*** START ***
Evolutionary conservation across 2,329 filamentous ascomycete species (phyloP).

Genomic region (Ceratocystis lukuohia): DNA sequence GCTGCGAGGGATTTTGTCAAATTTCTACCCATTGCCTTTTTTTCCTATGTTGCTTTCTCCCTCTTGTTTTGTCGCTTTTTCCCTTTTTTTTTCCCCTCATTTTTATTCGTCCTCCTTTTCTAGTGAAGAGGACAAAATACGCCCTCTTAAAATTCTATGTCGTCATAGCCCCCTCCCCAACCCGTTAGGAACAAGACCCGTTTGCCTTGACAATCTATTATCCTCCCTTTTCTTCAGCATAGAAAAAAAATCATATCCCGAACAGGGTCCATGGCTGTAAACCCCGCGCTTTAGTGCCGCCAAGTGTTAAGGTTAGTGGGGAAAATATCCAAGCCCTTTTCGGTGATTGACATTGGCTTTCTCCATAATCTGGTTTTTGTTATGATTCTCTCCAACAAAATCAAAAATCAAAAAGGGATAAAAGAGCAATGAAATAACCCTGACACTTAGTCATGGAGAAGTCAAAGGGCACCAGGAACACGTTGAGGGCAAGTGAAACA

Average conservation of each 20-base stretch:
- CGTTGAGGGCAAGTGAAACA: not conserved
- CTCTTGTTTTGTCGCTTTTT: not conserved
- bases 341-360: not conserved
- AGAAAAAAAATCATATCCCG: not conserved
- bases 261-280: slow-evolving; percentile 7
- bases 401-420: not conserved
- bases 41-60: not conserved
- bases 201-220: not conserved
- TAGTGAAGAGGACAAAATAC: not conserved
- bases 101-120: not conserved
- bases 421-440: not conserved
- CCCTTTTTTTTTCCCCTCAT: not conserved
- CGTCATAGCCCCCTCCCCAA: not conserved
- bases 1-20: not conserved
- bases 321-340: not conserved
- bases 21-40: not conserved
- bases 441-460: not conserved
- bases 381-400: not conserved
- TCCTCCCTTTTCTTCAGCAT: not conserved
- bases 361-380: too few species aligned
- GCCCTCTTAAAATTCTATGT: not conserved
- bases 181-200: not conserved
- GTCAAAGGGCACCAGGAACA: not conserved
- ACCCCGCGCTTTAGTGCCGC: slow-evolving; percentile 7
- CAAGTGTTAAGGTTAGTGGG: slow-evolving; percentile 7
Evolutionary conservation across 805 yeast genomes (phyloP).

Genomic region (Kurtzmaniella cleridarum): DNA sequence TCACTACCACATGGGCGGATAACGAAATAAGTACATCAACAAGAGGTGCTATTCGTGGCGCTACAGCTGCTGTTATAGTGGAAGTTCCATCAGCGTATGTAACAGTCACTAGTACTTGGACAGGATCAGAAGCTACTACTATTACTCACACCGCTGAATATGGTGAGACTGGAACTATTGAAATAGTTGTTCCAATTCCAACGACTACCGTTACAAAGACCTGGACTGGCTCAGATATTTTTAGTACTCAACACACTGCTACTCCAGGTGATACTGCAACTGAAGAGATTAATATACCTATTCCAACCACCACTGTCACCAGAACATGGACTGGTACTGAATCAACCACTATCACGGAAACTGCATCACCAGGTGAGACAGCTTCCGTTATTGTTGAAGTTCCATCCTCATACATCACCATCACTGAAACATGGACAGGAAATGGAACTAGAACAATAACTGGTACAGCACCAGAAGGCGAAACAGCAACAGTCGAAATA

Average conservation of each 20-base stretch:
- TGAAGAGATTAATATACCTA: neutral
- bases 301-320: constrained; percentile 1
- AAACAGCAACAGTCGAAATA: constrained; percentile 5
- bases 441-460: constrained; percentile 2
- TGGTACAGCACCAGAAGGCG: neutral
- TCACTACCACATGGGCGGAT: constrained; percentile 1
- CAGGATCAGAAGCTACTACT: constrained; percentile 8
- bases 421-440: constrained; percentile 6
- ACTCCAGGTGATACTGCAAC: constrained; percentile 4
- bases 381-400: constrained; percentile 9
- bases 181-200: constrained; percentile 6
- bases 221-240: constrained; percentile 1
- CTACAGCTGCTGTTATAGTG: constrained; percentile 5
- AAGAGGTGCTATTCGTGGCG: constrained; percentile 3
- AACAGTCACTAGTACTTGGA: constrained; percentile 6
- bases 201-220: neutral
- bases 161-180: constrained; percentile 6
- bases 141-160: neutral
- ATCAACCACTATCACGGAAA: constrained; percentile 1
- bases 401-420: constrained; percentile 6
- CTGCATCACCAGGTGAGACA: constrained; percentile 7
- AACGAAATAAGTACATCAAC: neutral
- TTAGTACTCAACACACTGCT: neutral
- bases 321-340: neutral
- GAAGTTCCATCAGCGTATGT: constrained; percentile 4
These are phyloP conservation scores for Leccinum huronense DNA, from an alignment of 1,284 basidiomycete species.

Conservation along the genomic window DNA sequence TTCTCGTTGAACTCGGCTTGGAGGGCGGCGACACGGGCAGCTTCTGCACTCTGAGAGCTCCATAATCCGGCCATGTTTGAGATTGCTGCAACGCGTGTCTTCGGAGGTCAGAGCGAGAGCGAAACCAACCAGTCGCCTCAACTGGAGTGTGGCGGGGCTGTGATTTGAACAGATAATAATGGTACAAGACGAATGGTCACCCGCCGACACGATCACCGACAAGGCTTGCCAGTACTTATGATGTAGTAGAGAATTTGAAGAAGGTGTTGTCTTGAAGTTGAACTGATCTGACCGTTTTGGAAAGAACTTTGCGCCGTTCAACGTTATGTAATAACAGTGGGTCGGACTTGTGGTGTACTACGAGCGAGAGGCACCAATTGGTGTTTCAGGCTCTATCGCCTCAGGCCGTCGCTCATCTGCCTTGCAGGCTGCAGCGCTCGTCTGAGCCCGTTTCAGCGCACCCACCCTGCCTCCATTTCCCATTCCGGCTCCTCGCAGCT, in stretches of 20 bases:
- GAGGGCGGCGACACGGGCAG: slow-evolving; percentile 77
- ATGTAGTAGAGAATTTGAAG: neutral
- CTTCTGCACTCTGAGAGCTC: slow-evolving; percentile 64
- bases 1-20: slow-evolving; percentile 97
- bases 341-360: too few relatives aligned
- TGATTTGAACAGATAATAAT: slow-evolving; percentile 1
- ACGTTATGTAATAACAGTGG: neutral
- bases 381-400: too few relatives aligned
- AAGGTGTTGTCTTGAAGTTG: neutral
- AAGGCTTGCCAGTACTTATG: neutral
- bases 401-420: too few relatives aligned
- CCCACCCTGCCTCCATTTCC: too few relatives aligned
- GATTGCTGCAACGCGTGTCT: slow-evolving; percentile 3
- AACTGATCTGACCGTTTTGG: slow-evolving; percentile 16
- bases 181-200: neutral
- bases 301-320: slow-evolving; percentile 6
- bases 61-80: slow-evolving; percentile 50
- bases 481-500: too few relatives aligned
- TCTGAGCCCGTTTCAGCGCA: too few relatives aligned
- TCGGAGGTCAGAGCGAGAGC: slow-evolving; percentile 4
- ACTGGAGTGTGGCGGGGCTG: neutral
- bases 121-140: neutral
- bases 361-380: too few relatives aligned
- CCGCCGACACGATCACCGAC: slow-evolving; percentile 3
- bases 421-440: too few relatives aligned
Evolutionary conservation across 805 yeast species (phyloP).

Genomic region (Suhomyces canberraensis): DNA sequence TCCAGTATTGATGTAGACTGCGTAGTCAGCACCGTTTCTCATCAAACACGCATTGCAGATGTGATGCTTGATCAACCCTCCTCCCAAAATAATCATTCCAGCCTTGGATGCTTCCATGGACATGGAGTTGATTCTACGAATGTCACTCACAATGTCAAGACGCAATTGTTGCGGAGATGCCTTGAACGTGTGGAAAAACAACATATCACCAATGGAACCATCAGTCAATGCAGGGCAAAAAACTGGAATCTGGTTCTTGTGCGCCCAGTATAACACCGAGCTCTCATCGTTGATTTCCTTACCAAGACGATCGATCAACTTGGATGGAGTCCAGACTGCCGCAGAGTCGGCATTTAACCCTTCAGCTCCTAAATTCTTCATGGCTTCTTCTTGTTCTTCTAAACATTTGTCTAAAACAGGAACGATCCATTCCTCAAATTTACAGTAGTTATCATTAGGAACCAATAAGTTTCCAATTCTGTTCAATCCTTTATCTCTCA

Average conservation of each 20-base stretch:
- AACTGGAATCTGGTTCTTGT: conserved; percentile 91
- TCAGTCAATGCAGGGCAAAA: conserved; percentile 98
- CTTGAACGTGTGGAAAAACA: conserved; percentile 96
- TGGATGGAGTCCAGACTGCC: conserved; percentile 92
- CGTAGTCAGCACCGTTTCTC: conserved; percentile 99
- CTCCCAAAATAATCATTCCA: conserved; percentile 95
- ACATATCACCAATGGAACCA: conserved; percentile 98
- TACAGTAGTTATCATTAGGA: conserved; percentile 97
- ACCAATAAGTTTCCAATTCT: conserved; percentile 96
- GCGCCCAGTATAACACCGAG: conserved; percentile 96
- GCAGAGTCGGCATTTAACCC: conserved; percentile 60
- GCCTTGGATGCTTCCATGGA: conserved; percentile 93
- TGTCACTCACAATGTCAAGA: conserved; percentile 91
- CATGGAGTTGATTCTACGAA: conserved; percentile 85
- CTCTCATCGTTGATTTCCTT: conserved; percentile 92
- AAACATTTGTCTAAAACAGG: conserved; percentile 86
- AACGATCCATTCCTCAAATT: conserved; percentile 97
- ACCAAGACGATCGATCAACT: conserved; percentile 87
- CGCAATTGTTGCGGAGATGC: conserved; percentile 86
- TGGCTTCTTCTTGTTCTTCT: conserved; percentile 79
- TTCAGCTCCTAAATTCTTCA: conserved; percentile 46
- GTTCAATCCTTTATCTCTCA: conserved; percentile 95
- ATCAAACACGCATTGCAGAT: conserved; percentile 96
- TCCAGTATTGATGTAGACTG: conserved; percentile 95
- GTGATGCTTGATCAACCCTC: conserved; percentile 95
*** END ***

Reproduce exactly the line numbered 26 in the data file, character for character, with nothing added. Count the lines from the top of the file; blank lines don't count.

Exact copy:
- GTCAAAGGGCACCAGGAACA: not conserved